Our reading together and nature gratitude continues in our homeschool with our first ever phenology wheel nature journaling project for the year and interesting dips and conversations surrounding The Old Farmer’s Almanac. The Yearling and White Fang have been spotted curled up with various children and Rosemary Sutcliff’s illustrated-by-Alan-Lee versions of The Illiad and The Odyssey are well loved. We keep stumbling forward through the mysterious, beautiful, and maddening world of maths, spelling, the frightening current news, topping it all off with a generous dollop of poetry and music. I’ve been enjoying listening to Spiers & Boden, The Hobbit Soundtrack, Enya, Louis Armstrong, Studio Ghibli Soundtracks, and BTS Kpop. How’s that for eclectic? But the good Lord’s earth is a veritable feast of delights for the taking. I for one want to fight back against the ice, darkness, and cold of this world with a tenacity that rages against it all with a whisper of gratitude, open-handed humility, and a shard of Beauty and Truth – He is strength to the poor, strength to the needy in their distress, a refuge from the storm, and shade from the heat {paraphrasing a tender morsel from the Book of Isaiah, Chapter 25}. I see Jesus as my lighthouse, stalwart and aflame in this black, inkiness that enshrouds earth. I grab ahold of a beam of the light, drink it down, eat it up, and try to let it shine out, so others can join me along the murky path. Shine on, friends, keep drinking in, soaking in His beauty so we can spill a little out, a drip, a dribble of Hope. We need Hope. Hope on. ~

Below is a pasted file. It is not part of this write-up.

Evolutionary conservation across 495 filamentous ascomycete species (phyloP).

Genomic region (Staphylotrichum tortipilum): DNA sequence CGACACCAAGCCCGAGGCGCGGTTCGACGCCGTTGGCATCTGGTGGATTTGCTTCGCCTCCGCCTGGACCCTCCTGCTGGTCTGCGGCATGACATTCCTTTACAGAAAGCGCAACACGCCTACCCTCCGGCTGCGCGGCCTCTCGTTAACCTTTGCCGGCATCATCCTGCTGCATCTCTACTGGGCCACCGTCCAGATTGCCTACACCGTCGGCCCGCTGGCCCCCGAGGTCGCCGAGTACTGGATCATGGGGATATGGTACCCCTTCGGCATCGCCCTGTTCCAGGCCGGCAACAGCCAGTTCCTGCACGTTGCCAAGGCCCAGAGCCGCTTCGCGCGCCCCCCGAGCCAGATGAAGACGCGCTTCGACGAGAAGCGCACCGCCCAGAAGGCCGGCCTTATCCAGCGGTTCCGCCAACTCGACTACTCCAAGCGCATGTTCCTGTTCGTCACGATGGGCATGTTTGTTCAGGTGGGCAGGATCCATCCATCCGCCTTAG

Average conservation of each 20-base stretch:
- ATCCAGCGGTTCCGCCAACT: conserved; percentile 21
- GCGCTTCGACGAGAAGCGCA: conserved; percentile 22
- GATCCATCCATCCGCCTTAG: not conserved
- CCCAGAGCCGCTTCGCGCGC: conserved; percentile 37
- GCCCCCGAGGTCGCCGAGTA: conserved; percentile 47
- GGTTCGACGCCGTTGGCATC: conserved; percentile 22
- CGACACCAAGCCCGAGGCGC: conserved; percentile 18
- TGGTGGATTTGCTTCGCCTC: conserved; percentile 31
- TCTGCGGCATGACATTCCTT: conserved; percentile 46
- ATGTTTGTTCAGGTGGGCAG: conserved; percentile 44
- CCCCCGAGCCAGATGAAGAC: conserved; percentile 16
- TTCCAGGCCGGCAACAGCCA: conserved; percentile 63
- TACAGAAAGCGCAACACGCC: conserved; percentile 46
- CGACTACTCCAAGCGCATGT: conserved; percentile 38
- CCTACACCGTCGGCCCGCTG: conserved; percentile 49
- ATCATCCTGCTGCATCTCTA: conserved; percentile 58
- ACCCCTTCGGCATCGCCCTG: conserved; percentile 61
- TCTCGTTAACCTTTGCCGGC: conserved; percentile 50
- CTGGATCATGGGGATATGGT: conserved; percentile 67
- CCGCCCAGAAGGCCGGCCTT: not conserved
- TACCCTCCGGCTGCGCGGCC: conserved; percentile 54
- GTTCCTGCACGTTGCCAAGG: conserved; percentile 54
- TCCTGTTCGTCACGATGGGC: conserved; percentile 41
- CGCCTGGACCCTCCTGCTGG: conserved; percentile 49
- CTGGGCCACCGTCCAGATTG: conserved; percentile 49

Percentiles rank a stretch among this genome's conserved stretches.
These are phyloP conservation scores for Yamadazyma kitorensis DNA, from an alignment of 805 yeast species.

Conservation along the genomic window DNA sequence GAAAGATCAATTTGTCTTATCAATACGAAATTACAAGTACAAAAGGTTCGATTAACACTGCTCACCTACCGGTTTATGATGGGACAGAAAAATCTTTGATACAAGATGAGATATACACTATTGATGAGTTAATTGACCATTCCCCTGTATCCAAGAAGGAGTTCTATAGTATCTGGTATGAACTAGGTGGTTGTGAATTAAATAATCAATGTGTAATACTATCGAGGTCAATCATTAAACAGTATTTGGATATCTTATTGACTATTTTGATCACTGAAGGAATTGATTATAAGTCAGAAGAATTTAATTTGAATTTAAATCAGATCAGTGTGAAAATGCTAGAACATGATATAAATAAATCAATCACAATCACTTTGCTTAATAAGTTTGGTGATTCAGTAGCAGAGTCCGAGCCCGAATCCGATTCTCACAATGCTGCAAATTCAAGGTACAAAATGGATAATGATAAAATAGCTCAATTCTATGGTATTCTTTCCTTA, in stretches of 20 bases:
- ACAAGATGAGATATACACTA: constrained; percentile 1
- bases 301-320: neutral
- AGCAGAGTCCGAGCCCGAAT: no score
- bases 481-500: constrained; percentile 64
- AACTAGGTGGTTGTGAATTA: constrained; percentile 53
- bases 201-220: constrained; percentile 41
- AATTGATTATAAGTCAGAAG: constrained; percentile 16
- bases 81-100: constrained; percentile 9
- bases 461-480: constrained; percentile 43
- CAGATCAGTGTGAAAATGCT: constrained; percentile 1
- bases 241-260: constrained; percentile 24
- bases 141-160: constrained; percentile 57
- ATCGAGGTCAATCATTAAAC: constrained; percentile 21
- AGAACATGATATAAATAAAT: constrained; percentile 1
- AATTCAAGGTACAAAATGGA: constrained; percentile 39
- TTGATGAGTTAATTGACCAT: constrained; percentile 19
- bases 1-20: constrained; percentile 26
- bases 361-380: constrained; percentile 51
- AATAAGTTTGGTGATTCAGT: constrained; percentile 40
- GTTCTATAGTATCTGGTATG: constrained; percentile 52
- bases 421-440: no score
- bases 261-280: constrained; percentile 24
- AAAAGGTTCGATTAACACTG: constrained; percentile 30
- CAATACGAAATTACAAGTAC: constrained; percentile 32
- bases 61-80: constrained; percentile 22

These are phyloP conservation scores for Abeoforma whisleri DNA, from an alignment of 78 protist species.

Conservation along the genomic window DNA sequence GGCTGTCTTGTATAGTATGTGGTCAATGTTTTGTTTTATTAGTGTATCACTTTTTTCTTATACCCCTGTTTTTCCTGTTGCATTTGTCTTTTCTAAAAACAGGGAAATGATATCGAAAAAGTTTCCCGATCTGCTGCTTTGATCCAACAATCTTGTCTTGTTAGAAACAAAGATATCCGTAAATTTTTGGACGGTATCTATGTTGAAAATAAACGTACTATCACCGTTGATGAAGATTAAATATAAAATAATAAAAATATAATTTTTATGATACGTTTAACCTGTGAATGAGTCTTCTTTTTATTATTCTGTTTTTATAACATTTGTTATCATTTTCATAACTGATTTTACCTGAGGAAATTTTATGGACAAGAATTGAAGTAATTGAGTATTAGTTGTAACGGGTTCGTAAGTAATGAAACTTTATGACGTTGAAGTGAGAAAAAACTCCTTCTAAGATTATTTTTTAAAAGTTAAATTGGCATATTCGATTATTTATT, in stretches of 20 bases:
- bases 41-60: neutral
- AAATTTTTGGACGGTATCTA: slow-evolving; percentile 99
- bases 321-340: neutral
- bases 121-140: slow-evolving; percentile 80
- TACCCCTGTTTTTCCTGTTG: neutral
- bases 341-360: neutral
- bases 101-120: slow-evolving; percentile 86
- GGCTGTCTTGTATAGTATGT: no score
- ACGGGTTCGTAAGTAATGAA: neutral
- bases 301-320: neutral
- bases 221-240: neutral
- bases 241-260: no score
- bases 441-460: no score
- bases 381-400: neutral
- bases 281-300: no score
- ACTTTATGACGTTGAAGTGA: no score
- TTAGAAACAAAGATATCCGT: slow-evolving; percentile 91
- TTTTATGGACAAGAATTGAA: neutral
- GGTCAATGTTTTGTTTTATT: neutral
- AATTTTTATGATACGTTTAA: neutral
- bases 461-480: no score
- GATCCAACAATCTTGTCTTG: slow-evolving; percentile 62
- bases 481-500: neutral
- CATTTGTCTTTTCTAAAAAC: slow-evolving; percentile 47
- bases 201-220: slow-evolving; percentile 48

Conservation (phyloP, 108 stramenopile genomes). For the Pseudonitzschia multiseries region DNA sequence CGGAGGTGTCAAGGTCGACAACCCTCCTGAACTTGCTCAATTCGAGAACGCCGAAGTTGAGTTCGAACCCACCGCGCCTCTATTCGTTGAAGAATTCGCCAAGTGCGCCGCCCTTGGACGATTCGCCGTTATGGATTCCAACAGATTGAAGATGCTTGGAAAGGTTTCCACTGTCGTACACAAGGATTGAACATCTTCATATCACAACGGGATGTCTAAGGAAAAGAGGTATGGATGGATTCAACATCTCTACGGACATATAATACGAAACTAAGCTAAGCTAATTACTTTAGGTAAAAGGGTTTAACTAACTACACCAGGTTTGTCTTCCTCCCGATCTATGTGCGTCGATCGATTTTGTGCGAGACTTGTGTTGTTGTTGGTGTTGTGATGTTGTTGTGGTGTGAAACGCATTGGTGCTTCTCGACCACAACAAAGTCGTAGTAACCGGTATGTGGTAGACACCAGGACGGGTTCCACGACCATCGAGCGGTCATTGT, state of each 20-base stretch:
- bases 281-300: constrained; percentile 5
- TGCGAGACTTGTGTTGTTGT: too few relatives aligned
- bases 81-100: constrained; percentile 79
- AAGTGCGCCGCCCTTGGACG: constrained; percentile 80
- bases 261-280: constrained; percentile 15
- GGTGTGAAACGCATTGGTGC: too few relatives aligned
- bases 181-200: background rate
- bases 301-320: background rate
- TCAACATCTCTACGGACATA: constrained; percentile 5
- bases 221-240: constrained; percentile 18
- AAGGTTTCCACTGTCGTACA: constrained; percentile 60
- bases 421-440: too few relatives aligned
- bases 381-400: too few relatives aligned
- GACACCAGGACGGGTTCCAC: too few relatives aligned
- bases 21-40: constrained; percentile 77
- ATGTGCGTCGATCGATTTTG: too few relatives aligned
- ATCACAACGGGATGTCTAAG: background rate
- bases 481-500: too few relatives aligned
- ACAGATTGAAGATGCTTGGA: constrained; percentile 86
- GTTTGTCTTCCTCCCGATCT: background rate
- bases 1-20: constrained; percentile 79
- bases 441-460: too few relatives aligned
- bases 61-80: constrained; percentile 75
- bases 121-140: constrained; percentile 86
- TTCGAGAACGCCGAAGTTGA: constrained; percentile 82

Gratitude & Glories {December 2021 Reflecting and A Bit of a 2022 Look Ahead}